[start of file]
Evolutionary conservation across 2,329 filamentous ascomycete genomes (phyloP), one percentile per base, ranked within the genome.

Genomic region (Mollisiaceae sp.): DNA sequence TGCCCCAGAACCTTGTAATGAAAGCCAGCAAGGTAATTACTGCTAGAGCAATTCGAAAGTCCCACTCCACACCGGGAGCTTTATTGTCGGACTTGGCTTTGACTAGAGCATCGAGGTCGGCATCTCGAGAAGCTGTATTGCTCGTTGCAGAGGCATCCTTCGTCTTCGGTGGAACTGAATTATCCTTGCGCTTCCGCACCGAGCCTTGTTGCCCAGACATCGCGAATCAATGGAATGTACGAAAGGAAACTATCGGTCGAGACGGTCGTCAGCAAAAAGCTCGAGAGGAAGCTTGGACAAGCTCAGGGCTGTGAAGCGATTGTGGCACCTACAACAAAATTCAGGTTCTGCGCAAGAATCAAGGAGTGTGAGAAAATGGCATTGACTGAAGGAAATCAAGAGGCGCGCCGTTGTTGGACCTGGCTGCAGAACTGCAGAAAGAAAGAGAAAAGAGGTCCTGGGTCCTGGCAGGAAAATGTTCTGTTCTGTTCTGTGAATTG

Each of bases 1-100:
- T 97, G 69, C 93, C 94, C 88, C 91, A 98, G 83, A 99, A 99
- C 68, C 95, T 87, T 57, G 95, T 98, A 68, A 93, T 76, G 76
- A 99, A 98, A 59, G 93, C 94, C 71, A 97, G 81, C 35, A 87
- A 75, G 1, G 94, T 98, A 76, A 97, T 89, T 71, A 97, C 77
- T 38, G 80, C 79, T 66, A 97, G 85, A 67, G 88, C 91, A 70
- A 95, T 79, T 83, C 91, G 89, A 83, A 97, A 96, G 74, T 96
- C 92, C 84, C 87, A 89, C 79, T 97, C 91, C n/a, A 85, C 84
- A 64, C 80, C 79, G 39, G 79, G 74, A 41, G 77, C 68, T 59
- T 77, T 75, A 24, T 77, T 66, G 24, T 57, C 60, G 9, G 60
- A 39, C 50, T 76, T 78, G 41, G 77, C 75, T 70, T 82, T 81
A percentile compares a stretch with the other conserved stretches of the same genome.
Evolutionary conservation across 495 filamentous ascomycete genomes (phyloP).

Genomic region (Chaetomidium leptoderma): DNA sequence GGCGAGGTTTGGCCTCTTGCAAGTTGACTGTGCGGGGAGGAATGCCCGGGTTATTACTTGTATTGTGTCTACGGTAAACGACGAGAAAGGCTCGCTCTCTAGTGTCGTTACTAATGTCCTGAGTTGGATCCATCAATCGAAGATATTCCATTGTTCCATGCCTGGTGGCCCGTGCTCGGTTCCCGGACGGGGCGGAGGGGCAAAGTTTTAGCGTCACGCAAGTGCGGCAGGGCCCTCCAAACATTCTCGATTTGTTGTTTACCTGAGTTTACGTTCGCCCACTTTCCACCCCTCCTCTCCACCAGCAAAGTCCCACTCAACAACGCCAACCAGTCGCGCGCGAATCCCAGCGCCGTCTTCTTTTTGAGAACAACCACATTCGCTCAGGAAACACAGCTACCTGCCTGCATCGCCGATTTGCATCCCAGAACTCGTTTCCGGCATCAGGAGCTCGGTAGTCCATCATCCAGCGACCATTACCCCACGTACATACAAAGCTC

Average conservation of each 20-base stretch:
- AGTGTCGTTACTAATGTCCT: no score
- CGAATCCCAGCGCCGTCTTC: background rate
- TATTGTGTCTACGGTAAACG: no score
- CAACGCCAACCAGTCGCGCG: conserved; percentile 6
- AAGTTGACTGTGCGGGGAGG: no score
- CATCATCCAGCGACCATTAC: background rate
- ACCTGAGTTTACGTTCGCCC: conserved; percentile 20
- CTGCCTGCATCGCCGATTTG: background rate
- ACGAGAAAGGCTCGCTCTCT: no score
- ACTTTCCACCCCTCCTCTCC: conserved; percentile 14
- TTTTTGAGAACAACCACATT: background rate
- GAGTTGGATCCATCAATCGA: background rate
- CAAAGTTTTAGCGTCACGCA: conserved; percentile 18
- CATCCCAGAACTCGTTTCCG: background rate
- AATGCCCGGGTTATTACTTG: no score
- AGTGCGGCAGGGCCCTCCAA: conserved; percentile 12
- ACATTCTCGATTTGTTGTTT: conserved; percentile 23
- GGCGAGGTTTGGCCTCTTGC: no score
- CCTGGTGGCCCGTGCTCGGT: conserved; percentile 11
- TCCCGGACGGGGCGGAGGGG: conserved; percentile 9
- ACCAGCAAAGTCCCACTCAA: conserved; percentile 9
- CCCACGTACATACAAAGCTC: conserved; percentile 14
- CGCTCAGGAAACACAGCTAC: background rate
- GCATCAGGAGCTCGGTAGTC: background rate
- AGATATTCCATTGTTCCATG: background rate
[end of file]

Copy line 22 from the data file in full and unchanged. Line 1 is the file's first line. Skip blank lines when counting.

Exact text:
- AAGTTGACTGTGCGGGGAGG: no score